The Human Race: A Fundraiser By and For the Community
Saturday, May 4, 2013
On Saturday, May 4, runners and walkers from all over Mendocino and Lake counties gathered at Alex Thomas Plaza in Ukiah to participate in the Human Race. The race is held in cities and towns across the nation every year, with each community picking the date and length of its race, usually a 3, 5, or 10k walk or run.
No matter the town, the purpose is the same: to raise funds for local causes. Anyone may form a team, and each team chooses a local organization to support. Team members then fundraise for that organization, getting sponsors for their participation in the race. In addition to fundraising, the Human Race raises awareness and interest in local organizations that thrive with the community’s support.
The Human Race began in Mendocino county in 2006. Between 2006 and 2012, community teams raised over $120,000 for local nonprofits, schools, churches, and other community organizations. This year there are more than 30 teams registered for the 5k Mendocino Human Race, with fundraising efforts benefitting everything from fire stations to foster care programs to the arts.
North Coast Opportunities was at the helm of several teams, including the Farmers’ Market Food Stamp Match Program. Through this program, recipients of SNAP or CalFresh EBT (food stamps) get up to $15 of their funds matched at the Ukiah and Willits farmers’ markets, for a total spending power of $30. Other farmers markets in the area match funds when possible, including Laytonville and Fort Bragg.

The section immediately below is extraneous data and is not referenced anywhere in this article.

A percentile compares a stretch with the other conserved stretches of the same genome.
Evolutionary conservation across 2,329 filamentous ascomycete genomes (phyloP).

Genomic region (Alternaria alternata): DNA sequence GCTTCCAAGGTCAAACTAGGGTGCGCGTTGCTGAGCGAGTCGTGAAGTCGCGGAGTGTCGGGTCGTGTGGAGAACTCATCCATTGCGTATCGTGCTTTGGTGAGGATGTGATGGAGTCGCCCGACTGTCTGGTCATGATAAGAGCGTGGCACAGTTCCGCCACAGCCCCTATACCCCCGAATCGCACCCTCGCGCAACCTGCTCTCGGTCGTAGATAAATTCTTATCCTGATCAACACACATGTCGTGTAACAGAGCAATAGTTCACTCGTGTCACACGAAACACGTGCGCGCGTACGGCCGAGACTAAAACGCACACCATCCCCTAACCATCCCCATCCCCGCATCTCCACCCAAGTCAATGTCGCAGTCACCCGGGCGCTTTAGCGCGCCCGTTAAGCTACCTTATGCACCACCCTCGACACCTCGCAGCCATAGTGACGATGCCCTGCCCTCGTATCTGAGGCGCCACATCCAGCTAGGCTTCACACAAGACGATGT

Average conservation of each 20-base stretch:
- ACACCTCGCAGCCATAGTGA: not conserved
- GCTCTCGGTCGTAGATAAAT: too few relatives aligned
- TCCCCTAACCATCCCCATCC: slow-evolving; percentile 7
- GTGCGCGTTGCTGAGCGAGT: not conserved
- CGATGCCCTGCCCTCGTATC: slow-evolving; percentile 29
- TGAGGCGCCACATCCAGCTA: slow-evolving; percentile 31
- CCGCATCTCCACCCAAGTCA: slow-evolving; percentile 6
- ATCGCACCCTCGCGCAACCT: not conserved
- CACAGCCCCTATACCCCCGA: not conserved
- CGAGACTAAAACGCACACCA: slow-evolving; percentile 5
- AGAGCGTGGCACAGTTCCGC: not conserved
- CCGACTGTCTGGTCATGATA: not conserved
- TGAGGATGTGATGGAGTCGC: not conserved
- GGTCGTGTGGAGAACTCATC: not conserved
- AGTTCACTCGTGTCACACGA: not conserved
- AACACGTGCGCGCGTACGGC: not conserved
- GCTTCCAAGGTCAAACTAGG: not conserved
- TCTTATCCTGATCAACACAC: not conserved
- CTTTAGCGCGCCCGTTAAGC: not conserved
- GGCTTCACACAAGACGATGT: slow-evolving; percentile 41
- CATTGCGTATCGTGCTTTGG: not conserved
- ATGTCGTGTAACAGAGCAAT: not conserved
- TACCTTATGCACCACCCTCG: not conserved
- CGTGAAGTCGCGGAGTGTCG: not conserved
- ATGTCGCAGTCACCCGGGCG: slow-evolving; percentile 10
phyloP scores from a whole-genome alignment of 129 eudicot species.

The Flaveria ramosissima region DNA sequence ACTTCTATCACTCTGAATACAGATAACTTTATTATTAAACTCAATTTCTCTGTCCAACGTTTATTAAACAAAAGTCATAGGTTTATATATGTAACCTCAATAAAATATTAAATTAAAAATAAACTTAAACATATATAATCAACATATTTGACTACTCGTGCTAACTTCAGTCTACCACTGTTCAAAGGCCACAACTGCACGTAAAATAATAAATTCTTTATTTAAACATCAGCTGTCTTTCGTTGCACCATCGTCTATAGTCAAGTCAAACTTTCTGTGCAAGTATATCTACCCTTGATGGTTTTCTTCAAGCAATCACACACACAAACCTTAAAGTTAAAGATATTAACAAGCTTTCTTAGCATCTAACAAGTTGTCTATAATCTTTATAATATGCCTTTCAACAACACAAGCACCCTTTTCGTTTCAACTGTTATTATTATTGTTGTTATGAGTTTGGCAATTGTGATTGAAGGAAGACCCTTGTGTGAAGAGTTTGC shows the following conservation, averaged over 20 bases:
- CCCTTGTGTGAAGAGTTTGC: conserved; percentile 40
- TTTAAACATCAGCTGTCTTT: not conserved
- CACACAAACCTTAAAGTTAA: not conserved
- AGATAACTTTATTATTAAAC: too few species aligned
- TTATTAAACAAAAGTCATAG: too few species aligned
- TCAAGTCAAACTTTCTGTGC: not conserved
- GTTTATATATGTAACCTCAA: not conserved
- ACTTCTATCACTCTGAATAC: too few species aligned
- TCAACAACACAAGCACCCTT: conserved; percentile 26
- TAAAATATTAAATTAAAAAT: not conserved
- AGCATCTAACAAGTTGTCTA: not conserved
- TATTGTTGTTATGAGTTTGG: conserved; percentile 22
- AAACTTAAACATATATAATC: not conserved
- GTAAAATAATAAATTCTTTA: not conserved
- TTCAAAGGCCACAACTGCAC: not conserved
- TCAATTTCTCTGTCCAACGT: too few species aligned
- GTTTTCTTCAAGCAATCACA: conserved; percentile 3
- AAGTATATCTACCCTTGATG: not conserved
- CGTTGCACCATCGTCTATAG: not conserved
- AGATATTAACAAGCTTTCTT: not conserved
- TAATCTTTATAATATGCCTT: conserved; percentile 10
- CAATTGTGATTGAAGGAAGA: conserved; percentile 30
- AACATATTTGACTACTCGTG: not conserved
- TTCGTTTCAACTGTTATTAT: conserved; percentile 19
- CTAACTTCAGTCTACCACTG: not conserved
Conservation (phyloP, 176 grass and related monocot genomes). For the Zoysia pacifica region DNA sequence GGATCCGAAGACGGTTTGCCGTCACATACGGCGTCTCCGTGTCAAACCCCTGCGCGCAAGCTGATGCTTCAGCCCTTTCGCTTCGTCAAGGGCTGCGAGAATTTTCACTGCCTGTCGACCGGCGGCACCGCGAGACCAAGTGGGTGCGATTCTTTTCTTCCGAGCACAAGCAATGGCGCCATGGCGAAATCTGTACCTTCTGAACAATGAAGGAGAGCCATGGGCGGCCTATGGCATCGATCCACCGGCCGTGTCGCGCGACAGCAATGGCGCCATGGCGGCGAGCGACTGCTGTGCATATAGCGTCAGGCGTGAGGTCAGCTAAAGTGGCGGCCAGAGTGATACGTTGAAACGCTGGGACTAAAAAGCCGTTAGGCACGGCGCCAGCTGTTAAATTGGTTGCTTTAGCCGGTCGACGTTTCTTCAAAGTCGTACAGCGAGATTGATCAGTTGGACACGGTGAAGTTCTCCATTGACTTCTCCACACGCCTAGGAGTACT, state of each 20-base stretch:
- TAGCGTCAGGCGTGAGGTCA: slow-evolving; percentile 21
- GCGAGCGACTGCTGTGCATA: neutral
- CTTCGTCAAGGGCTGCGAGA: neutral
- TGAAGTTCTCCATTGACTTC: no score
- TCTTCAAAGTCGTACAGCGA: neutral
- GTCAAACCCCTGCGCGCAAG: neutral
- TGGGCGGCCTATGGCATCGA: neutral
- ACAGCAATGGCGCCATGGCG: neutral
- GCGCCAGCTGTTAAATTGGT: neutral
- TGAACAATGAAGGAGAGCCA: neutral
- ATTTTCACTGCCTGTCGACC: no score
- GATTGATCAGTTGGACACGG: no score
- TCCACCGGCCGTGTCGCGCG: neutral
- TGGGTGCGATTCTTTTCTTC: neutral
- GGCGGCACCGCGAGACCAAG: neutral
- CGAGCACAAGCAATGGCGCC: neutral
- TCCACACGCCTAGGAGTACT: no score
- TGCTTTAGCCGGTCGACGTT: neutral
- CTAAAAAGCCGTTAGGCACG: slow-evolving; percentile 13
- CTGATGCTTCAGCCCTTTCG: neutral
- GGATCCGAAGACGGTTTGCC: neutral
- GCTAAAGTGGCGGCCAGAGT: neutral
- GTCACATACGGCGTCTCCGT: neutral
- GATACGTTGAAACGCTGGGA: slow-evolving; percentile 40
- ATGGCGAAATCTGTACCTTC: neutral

According to Ukiah Farmers’ Market Manager Scott Cratty, “One of the most exciting things about the match program is that it attracts people who did not know they could use their EBT to get fresh, local produce.”
The food stamp match program is a win for everyone. Hungry individuals and families double their food stamps and get access to healthy food; farmers earn income to support themselves and their farms; and the community at large benefits from an injection of federal funds into the local economy. Since the match program started in 2011, the number of EBT dollars spent at the Ukiah farmers’ market alone has increased dramatically, from about $3,000 in 2010 to nearly $24,000 in 2012.
“Many participants have told us that the boost from the matching funds is the only way they can provide fresh food to their families at the end of the month,” says Cratty. “Plus, getting a share of EBT funds to our small farms and ranches helps make them economically viable.”
The match program’s Human Race team comprised a wide swath of the community, including NCO and Hillside Health staff, farmers and other market vendors, UHS Leadership students, and teen peer educators in the BEANS (Better Eating, Activity and Nutrition for Students) program.
The Human Race is about coming together as a community to support the organizations that make Mendocino a great place to live. To learn more, visit http://mendohumanrace.com/.
Program(s) Involved: Community Wellness Projects